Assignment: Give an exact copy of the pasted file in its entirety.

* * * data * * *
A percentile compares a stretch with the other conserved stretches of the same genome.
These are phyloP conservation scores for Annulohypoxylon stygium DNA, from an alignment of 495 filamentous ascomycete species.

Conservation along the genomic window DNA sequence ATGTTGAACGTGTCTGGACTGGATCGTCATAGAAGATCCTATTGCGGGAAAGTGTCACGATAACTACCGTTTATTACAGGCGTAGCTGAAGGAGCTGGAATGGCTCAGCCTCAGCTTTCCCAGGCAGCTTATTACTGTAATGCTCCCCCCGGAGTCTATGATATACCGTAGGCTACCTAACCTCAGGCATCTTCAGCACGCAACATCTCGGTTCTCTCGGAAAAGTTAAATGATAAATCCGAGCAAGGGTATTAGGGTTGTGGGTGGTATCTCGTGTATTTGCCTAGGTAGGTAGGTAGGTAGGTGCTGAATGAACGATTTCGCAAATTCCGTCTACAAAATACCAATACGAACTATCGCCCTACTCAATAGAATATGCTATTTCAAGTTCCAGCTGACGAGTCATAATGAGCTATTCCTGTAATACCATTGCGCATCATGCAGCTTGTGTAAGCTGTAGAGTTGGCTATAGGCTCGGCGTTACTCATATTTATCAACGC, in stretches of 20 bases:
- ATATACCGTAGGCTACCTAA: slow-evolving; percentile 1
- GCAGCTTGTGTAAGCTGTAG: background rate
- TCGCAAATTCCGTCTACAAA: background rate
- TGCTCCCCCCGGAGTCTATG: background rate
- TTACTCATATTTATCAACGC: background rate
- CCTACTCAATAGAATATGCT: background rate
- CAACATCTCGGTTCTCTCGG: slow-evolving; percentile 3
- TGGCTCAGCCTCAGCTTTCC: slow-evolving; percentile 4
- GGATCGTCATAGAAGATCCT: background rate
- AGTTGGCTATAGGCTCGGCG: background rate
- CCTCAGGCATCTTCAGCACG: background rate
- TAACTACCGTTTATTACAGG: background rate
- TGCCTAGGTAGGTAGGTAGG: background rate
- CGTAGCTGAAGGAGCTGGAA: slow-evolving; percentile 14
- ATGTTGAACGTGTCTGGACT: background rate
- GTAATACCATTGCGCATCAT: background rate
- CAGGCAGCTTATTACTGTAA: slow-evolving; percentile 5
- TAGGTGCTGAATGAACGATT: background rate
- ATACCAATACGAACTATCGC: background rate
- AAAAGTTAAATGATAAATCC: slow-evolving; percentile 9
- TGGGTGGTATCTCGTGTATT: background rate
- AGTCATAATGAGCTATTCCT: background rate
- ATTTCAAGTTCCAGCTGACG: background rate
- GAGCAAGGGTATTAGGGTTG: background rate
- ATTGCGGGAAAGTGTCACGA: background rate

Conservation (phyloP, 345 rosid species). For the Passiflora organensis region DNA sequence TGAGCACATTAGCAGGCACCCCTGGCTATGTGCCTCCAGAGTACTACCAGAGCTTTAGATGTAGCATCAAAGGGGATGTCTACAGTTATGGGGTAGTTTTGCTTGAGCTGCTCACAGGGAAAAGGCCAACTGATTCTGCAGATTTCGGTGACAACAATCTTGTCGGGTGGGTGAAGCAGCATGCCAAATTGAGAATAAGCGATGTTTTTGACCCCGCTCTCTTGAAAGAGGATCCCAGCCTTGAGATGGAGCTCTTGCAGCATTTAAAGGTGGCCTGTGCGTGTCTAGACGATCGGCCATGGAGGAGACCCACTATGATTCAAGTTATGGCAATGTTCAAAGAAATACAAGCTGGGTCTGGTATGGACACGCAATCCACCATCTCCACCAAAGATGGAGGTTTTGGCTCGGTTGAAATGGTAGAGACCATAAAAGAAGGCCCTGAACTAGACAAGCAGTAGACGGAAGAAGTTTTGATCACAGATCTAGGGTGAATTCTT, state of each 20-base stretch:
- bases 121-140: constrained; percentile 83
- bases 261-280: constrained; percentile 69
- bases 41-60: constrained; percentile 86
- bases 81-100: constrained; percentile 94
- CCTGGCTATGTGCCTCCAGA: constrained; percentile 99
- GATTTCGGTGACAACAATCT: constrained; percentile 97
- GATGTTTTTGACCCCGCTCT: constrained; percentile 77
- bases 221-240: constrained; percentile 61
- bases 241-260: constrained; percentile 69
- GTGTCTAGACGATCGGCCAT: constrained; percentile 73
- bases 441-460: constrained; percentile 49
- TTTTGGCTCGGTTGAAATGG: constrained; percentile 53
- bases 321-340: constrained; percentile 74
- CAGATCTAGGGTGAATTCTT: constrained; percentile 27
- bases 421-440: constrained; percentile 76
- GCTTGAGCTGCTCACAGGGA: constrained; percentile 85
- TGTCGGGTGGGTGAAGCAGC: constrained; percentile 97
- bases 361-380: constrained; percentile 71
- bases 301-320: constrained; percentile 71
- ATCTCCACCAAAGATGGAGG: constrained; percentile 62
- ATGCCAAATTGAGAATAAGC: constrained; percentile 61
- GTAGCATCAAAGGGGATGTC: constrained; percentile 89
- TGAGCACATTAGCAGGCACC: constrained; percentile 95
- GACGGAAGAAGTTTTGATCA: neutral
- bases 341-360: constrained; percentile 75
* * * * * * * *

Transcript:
A percentile compares a stretch with the other conserved stretches of the same genome.
These are phyloP conservation scores for Annulohypoxylon stygium DNA, from an alignment of 495 filamentous ascomycete species.

Conservation along the genomic window DNA sequence ATGTTGAACGTGTCTGGACTGGATCGTCATAGAAGATCCTATTGCGGGAAAGTGTCACGATAACTACCGTTTATTACAGGCGTAGCTGAAGGAGCTGGAATGGCTCAGCCTCAGCTTTCCCAGGCAGCTTATTACTGTAATGCTCCCCCCGGAGTCTATGATATACCGTAGGCTACCTAACCTCAGGCATCTTCAGCACGCAACATCTCGGTTCTCTCGGAAAAGTTAAATGATAAATCCGAGCAAGGGTATTAGGGTTGTGGGTGGTATCTCGTGTATTTGCCTAGGTAGGTAGGTAGGTAGGTGCTGAATGAACGATTTCGCAAATTCCGTCTACAAAATACCAATACGAACTATCGCCCTACTCAATAGAATATGCTATTTCAAGTTCCAGCTGACGAGTCATAATGAGCTATTCCTGTAATACCATTGCGCATCATGCAGCTTGTGTAAGCTGTAGAGTTGGCTATAGGCTCGGCGTTACTCATATTTATCAACGC, in stretches of 20 bases:
- ATATACCGTAGGCTACCTAA: slow-evolving; percentile 1
- GCAGCTTGTGTAAGCTGTAG: background rate
- TCGCAAATTCCGTCTACAAA: background rate
- TGCTCCCCCCGGAGTCTATG: background rate
- TTACTCATATTTATCAACGC: background rate
- CCTACTCAATAGAATATGCT: background rate
- CAACATCTCGGTTCTCTCGG: slow-evolving; percentile 3
- TGGCTCAGCCTCAGCTTTCC: slow-evolving; percentile 4
- GGATCGTCATAGAAGATCCT: background rate
- AGTTGGCTATAGGCTCGGCG: background rate
- CCTCAGGCATCTTCAGCACG: background rate
- TAACTACCGTTTATTACAGG: background rate
- TGCCTAGGTAGGTAGGTAGG: background rate
- CGTAGCTGAAGGAGCTGGAA: slow-evolving; percentile 14
- ATGTTGAACGTGTCTGGACT: background rate
- GTAATACCATTGCGCATCAT: background rate
- CAGGCAGCTTATTACTGTAA: slow-evolving; percentile 5
- TAGGTGCTGAATGAACGATT: background rate
- ATACCAATACGAACTATCGC: background rate
- AAAAGTTAAATGATAAATCC: slow-evolving; percentile 9
- TGGGTGGTATCTCGTGTATT: background rate
- AGTCATAATGAGCTATTCCT: background rate
- ATTTCAAGTTCCAGCTGACG: background rate
- GAGCAAGGGTATTAGGGTTG: background rate
- ATTGCGGGAAAGTGTCACGA: background rate

Conservation (phyloP, 345 rosid species). For the Passiflora organensis region DNA sequence TGAGCACATTAGCAGGCACCCCTGGCTATGTGCCTCCAGAGTACTACCAGAGCTTTAGATGTAGCATCAAAGGGGATGTCTACAGTTATGGGGTAGTTTTGCTTGAGCTGCTCACAGGGAAAAGGCCAACTGATTCTGCAGATTTCGGTGACAACAATCTTGTCGGGTGGGTGAAGCAGCATGCCAAATTGAGAATAAGCGATGTTTTTGACCCCGCTCTCTTGAAAGAGGATCCCAGCCTTGAGATGGAGCTCTTGCAGCATTTAAAGGTGGCCTGTGCGTGTCTAGACGATCGGCCATGGAGGAGACCCACTATGATTCAAGTTATGGCAATGTTCAAAGAAATACAAGCTGGGTCTGGTATGGACACGCAATCCACCATCTCCACCAAAGATGGAGGTTTTGGCTCGGTTGAAATGGTAGAGACCATAAAAGAAGGCCCTGAACTAGACAAGCAGTAGACGGAAGAAGTTTTGATCACAGATCTAGGGTGAATTCTT, state of each 20-base stretch:
- bases 121-140: constrained; percentile 83
- bases 261-280: constrained; percentile 69
- bases 41-60: constrained; percentile 86
- bases 81-100: constrained; percentile 94
- CCTGGCTATGTGCCTCCAGA: constrained; percentile 99
- GATTTCGGTGACAACAATCT: constrained; percentile 97
- GATGTTTTTGACCCCGCTCT: constrained; percentile 77
- bases 221-240: constrained; percentile 61
- bases 241-260: constrained; percentile 69
- GTGTCTAGACGATCGGCCAT: constrained; percentile 73
- bases 441-460: constrained; percentile 49
- TTTTGGCTCGGTTGAAATGG: constrained; percentile 53
- bases 321-340: constrained; percentile 74
- CAGATCTAGGGTGAATTCTT: constrained; percentile 27
- bases 421-440: constrained; percentile 76
- GCTTGAGCTGCTCACAGGGA: constrained; percentile 85
- TGTCGGGTGGGTGAAGCAGC: constrained; percentile 97
- bases 361-380: constrained; percentile 71
- bases 301-320: constrained; percentile 71
- ATCTCCACCAAAGATGGAGG: constrained; percentile 62
- ATGCCAAATTGAGAATAAGC: constrained; percentile 61
- GTAGCATCAAAGGGGATGTC: constrained; percentile 89
- TGAGCACATTAGCAGGCACC: constrained; percentile 95
- GACGGAAGAAGTTTTGATCA: neutral
- bases 341-360: constrained; percentile 75